Australian survivor angered by release of 2002 Bali bomb maker

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A survivor of the 2002 Bali bombings on Thursday said it was “laughable” to see one of the bomb makers released from an Indonesian prison after serving half his 20-year sentence.

Umar Patek was a member of an al-Qaeda-linked group that detonated two bombs outside a Bali bar and nightclub in October 2002, killing 202 people -- including 88 Australians.

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Patek was released on parole Wednesday, Indonesian authorities confirmed, despite repeated pleas from the Australian government to keep him behind bars.

Australian attack survivor Peter Hughes, who spoke at Patek’s trial in 2012, said the convicted extremist deserved to serve the “harshest sentence.”

“For him to be let out, it’s laughable,” he told Australian national broadcaster ABC.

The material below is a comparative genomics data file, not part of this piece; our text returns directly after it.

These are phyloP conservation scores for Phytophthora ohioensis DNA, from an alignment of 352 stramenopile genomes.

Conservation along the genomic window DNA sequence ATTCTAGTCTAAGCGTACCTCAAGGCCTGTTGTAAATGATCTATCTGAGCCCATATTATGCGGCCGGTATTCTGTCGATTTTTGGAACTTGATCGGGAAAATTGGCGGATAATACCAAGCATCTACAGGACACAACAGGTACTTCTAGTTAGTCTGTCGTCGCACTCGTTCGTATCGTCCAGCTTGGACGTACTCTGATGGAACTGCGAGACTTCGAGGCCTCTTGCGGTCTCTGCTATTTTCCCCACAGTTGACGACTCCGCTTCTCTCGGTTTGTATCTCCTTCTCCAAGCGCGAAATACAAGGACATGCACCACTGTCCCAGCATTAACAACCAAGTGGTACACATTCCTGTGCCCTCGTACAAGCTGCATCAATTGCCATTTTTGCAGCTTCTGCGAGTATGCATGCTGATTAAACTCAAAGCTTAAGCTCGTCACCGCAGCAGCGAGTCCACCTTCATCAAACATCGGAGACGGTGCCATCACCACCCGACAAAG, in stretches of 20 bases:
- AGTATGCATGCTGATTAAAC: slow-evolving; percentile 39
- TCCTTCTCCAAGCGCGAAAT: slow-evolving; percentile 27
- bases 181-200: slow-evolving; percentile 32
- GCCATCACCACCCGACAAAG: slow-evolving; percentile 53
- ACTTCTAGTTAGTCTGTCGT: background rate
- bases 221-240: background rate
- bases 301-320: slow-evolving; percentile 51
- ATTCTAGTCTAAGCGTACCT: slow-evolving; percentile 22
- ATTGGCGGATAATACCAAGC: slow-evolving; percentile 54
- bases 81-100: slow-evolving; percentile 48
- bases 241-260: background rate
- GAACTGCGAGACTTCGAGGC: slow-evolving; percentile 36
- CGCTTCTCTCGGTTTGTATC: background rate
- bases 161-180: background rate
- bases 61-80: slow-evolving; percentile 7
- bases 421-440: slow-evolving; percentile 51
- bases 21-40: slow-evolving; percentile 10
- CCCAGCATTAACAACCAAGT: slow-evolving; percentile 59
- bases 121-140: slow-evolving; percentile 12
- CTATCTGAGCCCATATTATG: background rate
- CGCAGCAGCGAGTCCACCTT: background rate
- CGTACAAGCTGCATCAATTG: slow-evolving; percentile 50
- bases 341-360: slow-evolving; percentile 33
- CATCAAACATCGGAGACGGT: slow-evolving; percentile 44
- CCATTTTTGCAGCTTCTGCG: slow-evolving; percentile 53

Indonesian authorities said they believed Patek had rehabilitated himself inside prison after completing a deradicalization program.

Patek has said he wanted to devote himself to deradicalizing other inmates.

Australia’s deputy prime minister Richard Marles urged Indonesia to keep Patek under “constant surveillance”.

“We will continue to make representations to make sure that there is constant surveillance of Umar Patek,” he told ABC.

“I think this is going to be a very difficult day for many Australians.”

Australian Prime Minister Anthony Albanese in August said he had nothing but “contempt” for Patek’s actions and that his early release would be traumatic for victims’ grieving families.

Hundreds of mourners and survivors gathered in Bali and Australia in October to mark the 20th anniversary of Southeast Asia’s deadliest terror attack.

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